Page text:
‘Work is no longer associated with a physical space’

By | 2018-02-20T10:57:02+00:00 February 14th, 2018|Categories: News|Tags: , |

At last week’s SD Worx European Conference, HR experts discussed the challenges of encouraging disparate teams to collaborate

Experts debated the benefits and pitfalls of using technology to improve collaboration in the workplace at last week’s SD Worx European Conference.

“Our understanding of collaboration has changed in the past 10 years,” said Annette Böhm, senior general manager of group HR at KBC Group, a European bank. Collaboration is happening “among employees themselves, between employees in different silos, and between managers and employees, who have become more like partners with equal rights,” she said.

The definition of collaboration has also shifted because work is “no longer associated with a physical space,” said Dr Nicola Millard, head of customer insights and futures at BT Global Services. “We know how to collaborate in physical spaces – even if the spaces discourage it – but add a digital dimension and we are trying to override our natural instincts, because collaboration is a lot to do with trust and relationships.

“So it’s easy to do in a physical world, but we are increasingly globalised and distributed – which means we have to rethink how we collaborate. Collaboration is central to high performance; we are doing more of it, but we are doing it differently. People will often agree it’s a good thing, but it often doesn’t happen. That’s because collaboration requires purpose, and there isn’t always an obvious purpose in business.”

Trust is particularly vital for collaboration efforts to succeed, Millard added. “On social media we tend to form weak ties, which don’t correlate highly with collaboration but are good for awareness. Strong ties are vital for collaboration, which means that need to meet face-to-face won’t go away.”

Böhm agreed: “It’s the mix of technology and people that make collaboration happen,” she said. “You have to bring people together from time to time; collaboration will not be as effective if you only use technology.” With locations across Europe, she said it’s vital the HR team comes together four times per year in person to meet and discuss ideas.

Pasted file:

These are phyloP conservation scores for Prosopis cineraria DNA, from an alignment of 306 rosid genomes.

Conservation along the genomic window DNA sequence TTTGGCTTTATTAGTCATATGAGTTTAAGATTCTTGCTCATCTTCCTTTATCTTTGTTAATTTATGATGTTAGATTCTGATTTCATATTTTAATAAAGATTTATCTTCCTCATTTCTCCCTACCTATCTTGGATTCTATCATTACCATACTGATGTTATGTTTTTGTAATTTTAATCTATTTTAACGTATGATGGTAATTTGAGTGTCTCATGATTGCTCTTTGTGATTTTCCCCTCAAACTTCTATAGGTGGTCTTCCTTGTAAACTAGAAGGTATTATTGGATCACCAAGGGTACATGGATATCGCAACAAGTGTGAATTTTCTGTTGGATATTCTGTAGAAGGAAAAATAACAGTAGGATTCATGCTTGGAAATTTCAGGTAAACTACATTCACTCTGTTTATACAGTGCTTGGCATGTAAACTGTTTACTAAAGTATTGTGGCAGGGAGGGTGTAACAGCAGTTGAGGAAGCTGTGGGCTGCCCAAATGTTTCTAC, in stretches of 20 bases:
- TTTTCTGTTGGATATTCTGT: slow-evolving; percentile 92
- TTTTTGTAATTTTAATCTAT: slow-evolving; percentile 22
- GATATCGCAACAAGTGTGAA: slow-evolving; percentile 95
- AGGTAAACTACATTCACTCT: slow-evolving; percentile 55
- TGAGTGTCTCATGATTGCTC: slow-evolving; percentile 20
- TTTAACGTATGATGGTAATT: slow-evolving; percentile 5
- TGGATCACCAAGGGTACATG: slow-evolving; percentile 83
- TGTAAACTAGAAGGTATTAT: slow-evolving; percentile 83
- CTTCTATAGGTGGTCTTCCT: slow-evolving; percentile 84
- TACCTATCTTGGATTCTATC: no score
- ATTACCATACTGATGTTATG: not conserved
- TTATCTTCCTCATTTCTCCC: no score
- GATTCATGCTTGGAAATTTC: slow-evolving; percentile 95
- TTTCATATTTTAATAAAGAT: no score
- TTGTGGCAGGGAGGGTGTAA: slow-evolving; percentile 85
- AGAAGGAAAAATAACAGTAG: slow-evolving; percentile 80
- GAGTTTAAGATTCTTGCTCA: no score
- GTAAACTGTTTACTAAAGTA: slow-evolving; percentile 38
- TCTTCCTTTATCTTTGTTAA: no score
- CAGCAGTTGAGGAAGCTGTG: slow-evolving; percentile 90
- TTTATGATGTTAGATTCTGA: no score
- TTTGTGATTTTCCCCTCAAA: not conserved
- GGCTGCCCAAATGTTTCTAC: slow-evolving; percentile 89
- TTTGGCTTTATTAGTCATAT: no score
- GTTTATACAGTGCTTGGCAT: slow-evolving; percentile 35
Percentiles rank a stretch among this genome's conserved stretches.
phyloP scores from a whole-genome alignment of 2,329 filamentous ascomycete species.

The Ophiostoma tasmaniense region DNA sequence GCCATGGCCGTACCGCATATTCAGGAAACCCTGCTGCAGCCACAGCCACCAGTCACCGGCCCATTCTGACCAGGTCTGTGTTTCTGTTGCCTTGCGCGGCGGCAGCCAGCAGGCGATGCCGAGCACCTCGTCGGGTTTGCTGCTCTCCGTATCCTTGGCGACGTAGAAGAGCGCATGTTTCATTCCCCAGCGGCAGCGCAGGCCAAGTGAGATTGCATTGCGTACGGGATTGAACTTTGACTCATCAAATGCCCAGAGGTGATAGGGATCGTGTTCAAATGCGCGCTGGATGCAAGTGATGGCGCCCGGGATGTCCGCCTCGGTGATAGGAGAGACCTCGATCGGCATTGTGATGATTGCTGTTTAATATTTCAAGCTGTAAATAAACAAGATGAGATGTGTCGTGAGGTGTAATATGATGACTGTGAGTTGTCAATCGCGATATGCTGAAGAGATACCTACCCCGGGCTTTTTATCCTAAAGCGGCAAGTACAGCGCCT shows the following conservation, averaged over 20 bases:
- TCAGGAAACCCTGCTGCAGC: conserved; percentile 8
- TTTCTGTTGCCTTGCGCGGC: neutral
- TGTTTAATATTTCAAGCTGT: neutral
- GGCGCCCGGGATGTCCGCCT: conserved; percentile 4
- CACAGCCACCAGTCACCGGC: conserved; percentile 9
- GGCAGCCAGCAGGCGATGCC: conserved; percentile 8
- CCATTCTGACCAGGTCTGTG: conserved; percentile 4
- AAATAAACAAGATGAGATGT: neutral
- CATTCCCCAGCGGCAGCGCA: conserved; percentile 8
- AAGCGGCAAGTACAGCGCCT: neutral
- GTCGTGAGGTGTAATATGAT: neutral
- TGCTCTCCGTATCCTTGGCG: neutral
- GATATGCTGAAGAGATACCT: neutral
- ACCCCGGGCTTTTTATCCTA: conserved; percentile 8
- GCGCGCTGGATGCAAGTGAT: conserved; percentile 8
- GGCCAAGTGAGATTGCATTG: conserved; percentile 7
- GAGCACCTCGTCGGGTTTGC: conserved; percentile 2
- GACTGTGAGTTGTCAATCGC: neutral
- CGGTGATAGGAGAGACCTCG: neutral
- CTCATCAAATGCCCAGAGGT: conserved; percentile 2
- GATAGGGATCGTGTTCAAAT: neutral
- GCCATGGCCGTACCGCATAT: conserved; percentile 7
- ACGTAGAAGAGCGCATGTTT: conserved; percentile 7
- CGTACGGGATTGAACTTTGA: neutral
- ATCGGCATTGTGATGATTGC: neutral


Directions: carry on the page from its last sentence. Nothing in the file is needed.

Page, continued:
Speaking in a separate panel debate, Andy Doyle, former chief people officer at WorldPay, pointed out that most organisations’ bonus structures don’t reward collaboration. “There needs to be a wholesale cultural change to encourage it,” he said. “[At WorldPay] we worked hard to create a single organisation language and framework.” There were even rules in place to encourage employees to connect with each other: “If you were in a queue and didn’t know the person next to you, you had to introduce yourself. Toilet and coffee queues are great places to meet people.”

Doyle also noted that startups are naturally more collaborative than bigger organisations. “They can’t afford not to be. The smaller the organisation, the easier it is to collaborate – there is a greater sense of common purpose, and employees tend to be passionate about it. There’s less politics as well – that’s what slows down larger organisations.”

Hans Casier, group HR director at DEME, a dredging and marine engineering firm, agreed. “People get lost in the structure of a larger organisation,” he said. “Low collaboration scores can be because of a lack of management skills – people with low EQ [emotional intelligence] aren’t natural managers.”

Sally Austin, group HR director of Costain – where three-quarters of employees are engineers – said she had encountered similar challenges when working with technical staff who are “generally introverted, and low EQ”. Her solution? To define and communicate a clear purpose for the company. “We wrote a simple strategy that fits on one page, and put it in a language that everyone can understand. After doing that, we held a conference about employees’ personal values, looking at how they fit with the organisation’s values. You simply can’t underestimate the relevance of purpose.”